Portsmouth campaigners demand pay cap on armed forces is scrapped

There are calls for the military pay cap to be removed
There are calls for the military pay cap to be removed
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PRESSURE is mounting on the government to scrap a pay cap on the military.

Soldiers, sailors, campaigners and politicians from Portsmouth are demanding the one per cent cap on salaries is finally axed.

Portsmouth South Labour MP Stephen Morgan

Portsmouth South Labour MP Stephen Morgan

The call for action comes after Theresa May buckled and approved a move to grant police and prison officers settlements above one per cent.

But Labour says this needs to go further, with the cap being axed across the public sector.

The party claimed that since the Tories took power in 2010, the starting pay of an army private had dropped £1,000 in real terms.

A senior soldier from Portsmouth said the pay cap was a huge frustration and backed calls for it to be lifted.

The Afghanistan veteran said: ‘The lads are annoyed. They risk their lives for Queen and country while binmen get paid more.’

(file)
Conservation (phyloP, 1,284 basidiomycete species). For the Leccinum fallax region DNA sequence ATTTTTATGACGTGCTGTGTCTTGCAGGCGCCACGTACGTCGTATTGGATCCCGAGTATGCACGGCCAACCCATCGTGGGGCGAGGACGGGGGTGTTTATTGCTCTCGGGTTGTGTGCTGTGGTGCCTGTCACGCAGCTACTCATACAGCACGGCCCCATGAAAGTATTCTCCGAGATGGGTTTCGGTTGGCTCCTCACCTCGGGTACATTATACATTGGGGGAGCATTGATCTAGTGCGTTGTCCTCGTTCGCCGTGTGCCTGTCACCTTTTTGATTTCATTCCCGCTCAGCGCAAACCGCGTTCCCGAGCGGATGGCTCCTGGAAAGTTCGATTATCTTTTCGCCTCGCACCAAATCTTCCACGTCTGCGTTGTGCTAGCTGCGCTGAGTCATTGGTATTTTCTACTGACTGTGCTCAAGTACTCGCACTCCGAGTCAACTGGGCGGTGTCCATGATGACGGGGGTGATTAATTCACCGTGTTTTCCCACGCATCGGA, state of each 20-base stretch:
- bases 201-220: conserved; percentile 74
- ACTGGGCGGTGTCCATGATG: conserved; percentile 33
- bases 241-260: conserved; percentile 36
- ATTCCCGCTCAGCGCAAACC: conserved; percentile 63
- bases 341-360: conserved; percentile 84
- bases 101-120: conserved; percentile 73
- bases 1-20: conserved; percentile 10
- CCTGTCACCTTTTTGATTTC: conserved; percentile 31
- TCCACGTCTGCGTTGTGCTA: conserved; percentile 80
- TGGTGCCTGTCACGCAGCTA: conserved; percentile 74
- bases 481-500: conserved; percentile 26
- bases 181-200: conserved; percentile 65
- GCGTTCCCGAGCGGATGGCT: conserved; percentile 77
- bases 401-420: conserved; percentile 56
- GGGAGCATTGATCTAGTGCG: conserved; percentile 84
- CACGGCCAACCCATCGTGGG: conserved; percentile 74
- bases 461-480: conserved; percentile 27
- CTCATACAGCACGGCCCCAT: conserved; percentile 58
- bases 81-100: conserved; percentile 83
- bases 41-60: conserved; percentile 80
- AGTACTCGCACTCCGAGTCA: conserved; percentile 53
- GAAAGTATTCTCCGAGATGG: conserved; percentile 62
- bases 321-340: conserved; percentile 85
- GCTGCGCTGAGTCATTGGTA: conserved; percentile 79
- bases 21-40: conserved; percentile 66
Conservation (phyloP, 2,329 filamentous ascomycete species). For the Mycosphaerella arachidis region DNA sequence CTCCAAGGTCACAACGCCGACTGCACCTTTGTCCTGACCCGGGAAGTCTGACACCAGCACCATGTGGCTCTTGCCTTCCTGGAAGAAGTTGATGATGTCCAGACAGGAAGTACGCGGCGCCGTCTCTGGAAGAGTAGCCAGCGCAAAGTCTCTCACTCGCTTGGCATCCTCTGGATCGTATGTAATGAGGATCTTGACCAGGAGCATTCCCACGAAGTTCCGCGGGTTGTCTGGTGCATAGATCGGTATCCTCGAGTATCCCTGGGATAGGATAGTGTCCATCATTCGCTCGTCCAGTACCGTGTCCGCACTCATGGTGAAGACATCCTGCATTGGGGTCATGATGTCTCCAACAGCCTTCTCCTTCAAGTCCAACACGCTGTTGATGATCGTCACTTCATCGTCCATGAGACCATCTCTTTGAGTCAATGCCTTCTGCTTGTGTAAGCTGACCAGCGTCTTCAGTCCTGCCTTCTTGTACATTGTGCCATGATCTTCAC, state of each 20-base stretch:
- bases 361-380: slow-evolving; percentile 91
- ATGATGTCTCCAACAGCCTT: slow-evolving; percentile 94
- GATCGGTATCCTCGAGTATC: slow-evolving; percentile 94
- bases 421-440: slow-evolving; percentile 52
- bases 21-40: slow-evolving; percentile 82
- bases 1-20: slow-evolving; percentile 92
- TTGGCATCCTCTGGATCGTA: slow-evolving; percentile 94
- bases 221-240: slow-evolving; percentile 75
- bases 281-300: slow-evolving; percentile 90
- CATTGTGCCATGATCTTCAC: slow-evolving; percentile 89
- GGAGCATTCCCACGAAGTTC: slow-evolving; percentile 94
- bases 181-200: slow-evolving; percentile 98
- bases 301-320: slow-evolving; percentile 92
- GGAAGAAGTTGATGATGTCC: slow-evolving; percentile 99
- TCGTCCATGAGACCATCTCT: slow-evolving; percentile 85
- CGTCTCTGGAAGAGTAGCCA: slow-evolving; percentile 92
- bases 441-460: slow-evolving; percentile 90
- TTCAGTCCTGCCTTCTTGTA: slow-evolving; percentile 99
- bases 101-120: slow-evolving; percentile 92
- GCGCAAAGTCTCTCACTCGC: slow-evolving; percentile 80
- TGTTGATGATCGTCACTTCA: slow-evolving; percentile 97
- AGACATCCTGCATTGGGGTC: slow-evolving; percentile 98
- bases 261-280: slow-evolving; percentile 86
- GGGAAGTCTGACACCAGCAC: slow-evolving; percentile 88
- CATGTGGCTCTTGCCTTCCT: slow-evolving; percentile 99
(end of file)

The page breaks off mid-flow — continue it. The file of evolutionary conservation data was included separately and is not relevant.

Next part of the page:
Meanwhile an experienced sailor said people in the navy had been left ‘worse off’ by the cap.

Portsmouth South MP Stephen Morgan said the cap was a ‘burning issue’ that has been raised with him by military families in the city.

Speaking during a debate in Westminster, the Labour MP said: ‘As the MP for a city which is proud to be home of the Royal Navy, I will always speak up for those who dedicate their lives to defend our nation so we can improve conditions in respect of what they do for us, and to support their families.

‘The government must end the public sector pay cap for the armed forces.

‘They must give armed forces personnel a fair pay rise. That’s what our dedicated service personnel deserve.’

Defence secretary Sir Michael Fallon said: ‘The chancellor has made it clear that the one per cent cap is being lifted and that we will have greater flexibility to respond to the recommendations of the armed forces pay review body.

‘It is for that review body to make its recommendations for 2018-19 and it has in its remit the power to consider the very specific recruitment and retention issues that may apply in the armed forces.’